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    Learn English > English lessons and exercises > English test #106729: Should ( Ought to)
    > Other English exercises on the same topics: Speaking | Idioms | Modals [Change theme]
    > Similar tests: - On the phone - Interacting with someone - Dialogue : What time...? - Eating out-Vocabulary - Differences between Like and As - One/ They/ People.... - Dialogue : On the phone ( formal) - Conditional clauses
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    Should ( Ought to)


    SHOULD  is a modal auxiliary, ( the preterite of shall). It means 'what is correct, proper, what is a good action, or a duty' and is used to express:




    1) - moral or friendly  ADVICE in the present and the future : for moral advice, it's quite frequent to use ought to + verb. In the United States, 'ought to ' is more often used than in the United Kingdom, whatever nuance you want to express.

    With should (or ought to), the subject is submitted to an outside pressure, he's not making his own decisions freely (= constraint ); on the contrary, 'would' often has a tinge of 'will power'.

    ex : You should stop smoking as soon as possible !(= You ought to stop smoking! = it would be moral, you'd live longer, in order to take care of your family ...)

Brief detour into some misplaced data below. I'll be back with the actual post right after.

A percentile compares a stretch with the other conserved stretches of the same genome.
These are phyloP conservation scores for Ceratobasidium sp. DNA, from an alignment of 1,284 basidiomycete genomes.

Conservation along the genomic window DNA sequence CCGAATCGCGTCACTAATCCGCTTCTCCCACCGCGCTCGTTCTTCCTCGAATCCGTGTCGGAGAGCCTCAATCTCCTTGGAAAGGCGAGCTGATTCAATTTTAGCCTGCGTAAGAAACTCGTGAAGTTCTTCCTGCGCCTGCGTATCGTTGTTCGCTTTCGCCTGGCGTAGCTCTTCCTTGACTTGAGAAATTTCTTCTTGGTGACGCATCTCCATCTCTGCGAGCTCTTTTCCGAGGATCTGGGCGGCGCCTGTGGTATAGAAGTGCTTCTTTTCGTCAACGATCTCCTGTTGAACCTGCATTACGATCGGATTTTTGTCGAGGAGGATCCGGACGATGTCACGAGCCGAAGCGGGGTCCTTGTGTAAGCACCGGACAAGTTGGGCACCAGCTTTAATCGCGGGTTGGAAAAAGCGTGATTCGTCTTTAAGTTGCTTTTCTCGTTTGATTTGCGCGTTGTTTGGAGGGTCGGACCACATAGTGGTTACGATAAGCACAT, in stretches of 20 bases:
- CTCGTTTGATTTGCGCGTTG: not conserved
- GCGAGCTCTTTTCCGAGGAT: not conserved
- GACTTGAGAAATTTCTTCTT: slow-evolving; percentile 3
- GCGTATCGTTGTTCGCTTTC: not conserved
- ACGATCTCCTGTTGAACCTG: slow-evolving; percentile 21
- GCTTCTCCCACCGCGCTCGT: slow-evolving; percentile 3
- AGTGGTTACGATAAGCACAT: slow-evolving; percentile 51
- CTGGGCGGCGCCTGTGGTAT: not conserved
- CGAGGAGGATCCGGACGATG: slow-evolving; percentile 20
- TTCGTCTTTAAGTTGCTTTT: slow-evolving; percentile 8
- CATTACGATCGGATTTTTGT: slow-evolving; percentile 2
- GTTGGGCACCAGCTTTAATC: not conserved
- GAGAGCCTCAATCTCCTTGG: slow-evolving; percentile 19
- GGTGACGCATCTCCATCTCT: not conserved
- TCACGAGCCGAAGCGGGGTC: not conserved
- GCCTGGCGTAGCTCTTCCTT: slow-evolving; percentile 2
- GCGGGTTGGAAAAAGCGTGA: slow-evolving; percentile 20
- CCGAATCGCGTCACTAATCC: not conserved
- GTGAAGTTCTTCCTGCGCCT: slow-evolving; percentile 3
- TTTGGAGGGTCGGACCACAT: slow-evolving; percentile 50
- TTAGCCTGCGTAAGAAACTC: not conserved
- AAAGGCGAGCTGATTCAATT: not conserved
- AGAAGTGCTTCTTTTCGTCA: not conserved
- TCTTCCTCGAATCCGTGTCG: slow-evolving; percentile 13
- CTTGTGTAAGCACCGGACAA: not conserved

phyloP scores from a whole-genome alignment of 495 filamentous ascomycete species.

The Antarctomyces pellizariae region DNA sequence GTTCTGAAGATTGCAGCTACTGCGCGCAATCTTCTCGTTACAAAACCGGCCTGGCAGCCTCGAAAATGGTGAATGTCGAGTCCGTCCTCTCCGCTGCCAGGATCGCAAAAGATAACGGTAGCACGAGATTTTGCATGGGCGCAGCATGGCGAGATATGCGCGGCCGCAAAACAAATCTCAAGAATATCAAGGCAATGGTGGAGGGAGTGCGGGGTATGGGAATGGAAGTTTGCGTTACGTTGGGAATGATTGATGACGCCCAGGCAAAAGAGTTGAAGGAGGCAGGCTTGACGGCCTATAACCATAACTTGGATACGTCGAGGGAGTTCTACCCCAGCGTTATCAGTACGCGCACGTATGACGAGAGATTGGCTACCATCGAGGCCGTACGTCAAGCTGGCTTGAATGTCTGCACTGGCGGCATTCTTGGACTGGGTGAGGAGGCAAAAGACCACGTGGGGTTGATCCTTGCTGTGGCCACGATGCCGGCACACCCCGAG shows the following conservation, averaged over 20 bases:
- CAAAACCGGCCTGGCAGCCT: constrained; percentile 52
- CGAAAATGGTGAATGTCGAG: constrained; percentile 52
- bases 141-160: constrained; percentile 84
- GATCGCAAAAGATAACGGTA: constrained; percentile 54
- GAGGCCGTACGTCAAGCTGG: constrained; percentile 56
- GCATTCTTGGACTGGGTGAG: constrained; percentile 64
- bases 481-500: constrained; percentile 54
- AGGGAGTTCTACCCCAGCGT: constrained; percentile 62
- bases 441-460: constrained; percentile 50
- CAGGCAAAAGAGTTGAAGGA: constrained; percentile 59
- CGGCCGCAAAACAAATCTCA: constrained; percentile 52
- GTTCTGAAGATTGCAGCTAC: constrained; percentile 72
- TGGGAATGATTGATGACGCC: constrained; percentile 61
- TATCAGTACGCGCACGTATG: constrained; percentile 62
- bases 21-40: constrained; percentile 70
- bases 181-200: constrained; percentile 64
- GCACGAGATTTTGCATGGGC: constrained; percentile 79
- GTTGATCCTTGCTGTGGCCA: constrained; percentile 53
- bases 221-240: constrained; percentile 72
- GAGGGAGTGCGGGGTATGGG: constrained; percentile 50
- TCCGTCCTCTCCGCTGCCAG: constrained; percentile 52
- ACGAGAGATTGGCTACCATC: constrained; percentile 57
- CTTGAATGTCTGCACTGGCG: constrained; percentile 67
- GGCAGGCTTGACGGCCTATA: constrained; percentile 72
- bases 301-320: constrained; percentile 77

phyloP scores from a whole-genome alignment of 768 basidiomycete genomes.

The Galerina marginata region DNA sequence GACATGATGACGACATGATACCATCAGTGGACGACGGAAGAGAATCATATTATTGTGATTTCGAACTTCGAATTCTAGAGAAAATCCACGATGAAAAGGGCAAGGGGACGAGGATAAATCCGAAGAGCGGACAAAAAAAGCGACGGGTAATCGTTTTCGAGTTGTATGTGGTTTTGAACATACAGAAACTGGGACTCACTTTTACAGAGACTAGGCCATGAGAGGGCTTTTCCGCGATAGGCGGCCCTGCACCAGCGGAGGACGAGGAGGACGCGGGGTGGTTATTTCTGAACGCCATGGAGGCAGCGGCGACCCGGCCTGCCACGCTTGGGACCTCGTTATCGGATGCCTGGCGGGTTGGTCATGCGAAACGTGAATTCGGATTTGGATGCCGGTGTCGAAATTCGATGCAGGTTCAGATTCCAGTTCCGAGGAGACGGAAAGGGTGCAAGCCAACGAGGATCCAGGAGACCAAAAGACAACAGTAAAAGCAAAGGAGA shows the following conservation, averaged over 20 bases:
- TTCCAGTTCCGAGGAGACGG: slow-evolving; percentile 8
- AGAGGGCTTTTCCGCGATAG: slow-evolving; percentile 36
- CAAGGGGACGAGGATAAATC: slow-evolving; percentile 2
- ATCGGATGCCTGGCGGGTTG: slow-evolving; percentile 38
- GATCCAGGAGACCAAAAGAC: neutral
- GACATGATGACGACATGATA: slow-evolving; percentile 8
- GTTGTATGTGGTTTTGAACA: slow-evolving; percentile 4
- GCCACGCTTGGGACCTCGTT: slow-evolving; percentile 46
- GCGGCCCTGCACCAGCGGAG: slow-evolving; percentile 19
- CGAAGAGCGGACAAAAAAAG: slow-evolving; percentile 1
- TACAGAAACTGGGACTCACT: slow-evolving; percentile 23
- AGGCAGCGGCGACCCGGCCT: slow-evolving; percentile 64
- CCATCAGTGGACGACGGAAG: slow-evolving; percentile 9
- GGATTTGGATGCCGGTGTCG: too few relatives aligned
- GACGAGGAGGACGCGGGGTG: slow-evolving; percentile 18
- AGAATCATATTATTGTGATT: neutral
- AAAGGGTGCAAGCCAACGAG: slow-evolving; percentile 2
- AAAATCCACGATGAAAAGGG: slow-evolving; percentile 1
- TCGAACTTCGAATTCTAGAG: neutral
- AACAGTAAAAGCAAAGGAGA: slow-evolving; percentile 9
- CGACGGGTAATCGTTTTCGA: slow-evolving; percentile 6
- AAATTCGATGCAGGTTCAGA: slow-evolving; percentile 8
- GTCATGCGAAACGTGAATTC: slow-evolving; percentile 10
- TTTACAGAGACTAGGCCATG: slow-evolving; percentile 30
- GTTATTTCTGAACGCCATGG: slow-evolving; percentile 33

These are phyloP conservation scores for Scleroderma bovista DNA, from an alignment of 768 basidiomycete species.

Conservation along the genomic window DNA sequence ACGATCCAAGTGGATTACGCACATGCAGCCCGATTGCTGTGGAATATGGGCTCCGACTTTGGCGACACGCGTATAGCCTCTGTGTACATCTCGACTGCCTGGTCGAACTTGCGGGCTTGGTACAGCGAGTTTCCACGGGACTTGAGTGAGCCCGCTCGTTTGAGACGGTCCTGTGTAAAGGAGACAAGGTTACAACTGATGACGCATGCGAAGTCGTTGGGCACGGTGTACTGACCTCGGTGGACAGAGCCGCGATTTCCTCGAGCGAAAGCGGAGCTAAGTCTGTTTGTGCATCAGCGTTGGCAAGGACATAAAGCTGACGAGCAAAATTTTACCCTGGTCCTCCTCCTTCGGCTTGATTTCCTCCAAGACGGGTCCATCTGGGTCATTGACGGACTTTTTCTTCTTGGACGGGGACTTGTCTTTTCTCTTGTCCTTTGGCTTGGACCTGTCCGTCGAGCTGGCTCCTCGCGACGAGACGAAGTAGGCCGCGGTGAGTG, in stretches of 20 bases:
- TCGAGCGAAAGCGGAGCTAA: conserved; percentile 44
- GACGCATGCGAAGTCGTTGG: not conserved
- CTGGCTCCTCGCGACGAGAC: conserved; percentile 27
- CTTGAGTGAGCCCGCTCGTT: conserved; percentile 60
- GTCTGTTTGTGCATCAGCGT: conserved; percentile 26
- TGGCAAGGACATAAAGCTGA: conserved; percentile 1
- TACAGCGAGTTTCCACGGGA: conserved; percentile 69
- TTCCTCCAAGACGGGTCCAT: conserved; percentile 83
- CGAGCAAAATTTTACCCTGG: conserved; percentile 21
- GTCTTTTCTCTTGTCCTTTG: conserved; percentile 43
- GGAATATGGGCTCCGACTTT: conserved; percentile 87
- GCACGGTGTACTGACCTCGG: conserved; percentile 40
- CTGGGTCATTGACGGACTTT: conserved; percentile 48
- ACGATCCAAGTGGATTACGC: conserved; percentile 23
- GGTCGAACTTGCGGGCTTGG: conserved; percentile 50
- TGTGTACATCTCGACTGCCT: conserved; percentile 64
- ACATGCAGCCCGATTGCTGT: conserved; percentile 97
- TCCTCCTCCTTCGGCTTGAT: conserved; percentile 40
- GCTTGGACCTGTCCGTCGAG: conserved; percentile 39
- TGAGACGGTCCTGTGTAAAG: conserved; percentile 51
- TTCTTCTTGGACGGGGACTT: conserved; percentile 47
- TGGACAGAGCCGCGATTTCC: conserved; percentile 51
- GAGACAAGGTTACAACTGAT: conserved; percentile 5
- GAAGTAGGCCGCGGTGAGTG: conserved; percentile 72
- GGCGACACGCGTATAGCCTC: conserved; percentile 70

2) - Regrets, or reproaches concerning the present ( here too, 'ought to' insists on a moral constraint ). The negative form shouldn't is much more frequent to express reproaches.

    ex : He shouldn't drive so fast, especially after being so sick. Let's hope he won't be arrested for DUI. (Driving Under Influence -of drugs, alcohol etc.)


    3) - A possibility, a prevision or prediction: = something is likely or expected ...

    ex : Federer is the best player of the tournament : he should win quite easily.


    4) - In the past :  should + have + past participle  = expresses opinions about past actions which were unpredictable, desirable, unnecessary. In that case, 'have' is unstressed.

    ex : You should have helped him when he needed you.

    ex : He shouldn't have lied if he wanted me to trust him ...


    5) - In an 'if' clause, 'should' expresses a coincidence, an unlikely hypothesis:

    ex : If there should be a delay, I'd want to be warned ! = If there happens to be a delay ...

    In very formal conversations or in formal written language, we may use the subject-verb inversion :  ex : Should there be a delay, I would like to be warned ...



    English exercise "Should ( Ought to)" created by here4u with The test builder
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    1) 'Kevin ! You know that so much chocolate ! You'll make yourself sick !'
    2) The tennis match tomorrow will be wonderful, but Roger ! He's really the best player at present !
    3) Mary ! more at Maths ! You'd get better marks and slowly, you'd like it better !
    4) Tom was quite rude ! the door without knocking first !
    5) in, or do you want me to go ? You have to decide right now ...
    6)Yesterday I heard a student say: 'The teacher the whole class. It's not fair ...'' 'Do you think and see him' ?
    7) more vegetables, especially green ones ... They're very good for you !
    8) Yes ! You're right ! you ... I'm sorry and I won't do it again ... I promise !
    9) Come on ! As an adult, better performances than a Junior !
    10) mistakes in my text, please, do not hesitate and correct them ...or point them out to me !

    End of the free exercise to learn English: Should ( Ought to)
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